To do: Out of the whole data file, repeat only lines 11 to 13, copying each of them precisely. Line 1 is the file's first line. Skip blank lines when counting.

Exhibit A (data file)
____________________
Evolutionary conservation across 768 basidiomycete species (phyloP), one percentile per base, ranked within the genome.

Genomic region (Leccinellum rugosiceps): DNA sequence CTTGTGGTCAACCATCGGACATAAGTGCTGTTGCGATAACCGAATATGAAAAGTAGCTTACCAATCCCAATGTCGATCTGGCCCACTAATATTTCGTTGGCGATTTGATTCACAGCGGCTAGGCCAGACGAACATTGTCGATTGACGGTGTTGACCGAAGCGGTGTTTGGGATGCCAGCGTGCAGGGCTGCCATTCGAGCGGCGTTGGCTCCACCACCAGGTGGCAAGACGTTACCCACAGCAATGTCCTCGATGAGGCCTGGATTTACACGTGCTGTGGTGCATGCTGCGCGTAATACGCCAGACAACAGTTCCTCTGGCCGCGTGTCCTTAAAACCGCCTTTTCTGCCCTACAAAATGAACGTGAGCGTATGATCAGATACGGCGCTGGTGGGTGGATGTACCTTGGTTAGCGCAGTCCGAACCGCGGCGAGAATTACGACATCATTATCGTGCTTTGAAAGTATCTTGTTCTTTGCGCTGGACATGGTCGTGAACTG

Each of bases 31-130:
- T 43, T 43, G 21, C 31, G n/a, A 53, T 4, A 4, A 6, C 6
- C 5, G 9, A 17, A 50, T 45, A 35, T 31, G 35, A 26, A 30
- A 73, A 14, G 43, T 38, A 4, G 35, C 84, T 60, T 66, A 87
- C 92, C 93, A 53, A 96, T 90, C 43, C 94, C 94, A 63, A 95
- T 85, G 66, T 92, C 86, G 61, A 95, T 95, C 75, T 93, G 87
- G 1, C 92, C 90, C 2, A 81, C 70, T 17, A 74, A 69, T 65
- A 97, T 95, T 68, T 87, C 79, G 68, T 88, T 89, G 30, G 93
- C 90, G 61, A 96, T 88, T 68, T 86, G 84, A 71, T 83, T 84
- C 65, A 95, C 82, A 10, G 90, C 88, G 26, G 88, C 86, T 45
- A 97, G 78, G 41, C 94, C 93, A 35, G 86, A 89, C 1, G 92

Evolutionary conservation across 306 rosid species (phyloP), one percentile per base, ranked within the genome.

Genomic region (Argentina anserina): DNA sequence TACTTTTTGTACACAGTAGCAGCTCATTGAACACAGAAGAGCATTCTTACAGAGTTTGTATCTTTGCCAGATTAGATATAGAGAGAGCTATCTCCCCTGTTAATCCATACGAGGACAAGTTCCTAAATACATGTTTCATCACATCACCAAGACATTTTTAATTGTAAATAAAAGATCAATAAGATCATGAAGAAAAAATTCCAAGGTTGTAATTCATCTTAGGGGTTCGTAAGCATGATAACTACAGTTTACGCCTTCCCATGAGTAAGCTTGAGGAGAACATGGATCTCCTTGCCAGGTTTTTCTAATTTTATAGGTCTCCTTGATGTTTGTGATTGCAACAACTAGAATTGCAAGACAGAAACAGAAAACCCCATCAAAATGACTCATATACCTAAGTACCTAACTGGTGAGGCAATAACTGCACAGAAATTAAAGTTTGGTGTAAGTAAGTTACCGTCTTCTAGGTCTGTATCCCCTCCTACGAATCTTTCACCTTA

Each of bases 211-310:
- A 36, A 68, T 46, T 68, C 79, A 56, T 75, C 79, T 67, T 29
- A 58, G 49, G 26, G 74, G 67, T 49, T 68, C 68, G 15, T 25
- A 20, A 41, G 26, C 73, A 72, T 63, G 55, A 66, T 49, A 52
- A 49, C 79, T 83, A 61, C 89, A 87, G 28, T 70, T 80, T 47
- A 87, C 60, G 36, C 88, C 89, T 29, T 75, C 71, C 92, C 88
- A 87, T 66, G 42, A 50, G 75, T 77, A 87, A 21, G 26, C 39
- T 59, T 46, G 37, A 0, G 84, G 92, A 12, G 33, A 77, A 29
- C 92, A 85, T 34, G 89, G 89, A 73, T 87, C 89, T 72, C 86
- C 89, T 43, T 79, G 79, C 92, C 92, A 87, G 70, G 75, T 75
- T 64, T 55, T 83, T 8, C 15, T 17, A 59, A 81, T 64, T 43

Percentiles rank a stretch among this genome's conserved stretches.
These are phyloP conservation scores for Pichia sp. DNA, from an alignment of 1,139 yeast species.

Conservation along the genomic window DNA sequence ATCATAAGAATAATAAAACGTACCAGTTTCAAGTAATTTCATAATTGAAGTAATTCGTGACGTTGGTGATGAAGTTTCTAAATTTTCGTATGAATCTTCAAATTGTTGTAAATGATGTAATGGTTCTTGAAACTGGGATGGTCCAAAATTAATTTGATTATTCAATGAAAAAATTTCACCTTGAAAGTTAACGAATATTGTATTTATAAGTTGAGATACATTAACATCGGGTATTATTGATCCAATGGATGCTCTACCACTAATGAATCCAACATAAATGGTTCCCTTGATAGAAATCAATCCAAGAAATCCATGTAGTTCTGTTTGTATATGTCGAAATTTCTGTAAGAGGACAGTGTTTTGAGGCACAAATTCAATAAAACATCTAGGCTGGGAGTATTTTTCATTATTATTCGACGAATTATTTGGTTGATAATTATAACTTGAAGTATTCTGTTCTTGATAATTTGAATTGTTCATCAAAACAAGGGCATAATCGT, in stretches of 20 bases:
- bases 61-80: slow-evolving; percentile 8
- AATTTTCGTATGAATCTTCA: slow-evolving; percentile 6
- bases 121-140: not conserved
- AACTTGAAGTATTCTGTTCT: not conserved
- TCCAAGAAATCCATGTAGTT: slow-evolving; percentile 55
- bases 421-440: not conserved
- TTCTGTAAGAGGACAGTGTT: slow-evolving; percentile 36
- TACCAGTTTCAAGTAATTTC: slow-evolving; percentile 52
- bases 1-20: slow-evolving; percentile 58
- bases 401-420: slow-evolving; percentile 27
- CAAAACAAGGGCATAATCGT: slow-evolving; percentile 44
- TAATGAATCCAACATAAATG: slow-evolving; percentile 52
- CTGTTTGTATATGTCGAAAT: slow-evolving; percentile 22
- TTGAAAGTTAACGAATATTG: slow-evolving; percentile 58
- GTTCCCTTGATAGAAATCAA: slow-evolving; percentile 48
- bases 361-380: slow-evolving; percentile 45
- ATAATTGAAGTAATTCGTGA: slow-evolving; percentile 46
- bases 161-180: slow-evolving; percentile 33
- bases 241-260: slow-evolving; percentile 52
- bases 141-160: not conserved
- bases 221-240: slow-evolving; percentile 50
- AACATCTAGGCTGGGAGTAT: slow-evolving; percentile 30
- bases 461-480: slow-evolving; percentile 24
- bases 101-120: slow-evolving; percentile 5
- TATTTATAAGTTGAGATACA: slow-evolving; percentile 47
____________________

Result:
- C 90, G 61, A 96, T 88, T 68, T 86, G 84, A 71, T 83, T 84
- C 65, A 95, C 82, A 10, G 90, C 88, G 26, G 88, C 86, T 45
- A 97, G 78, G 41, C 94, C 93, A 35, G 86, A 89, C 1, G 92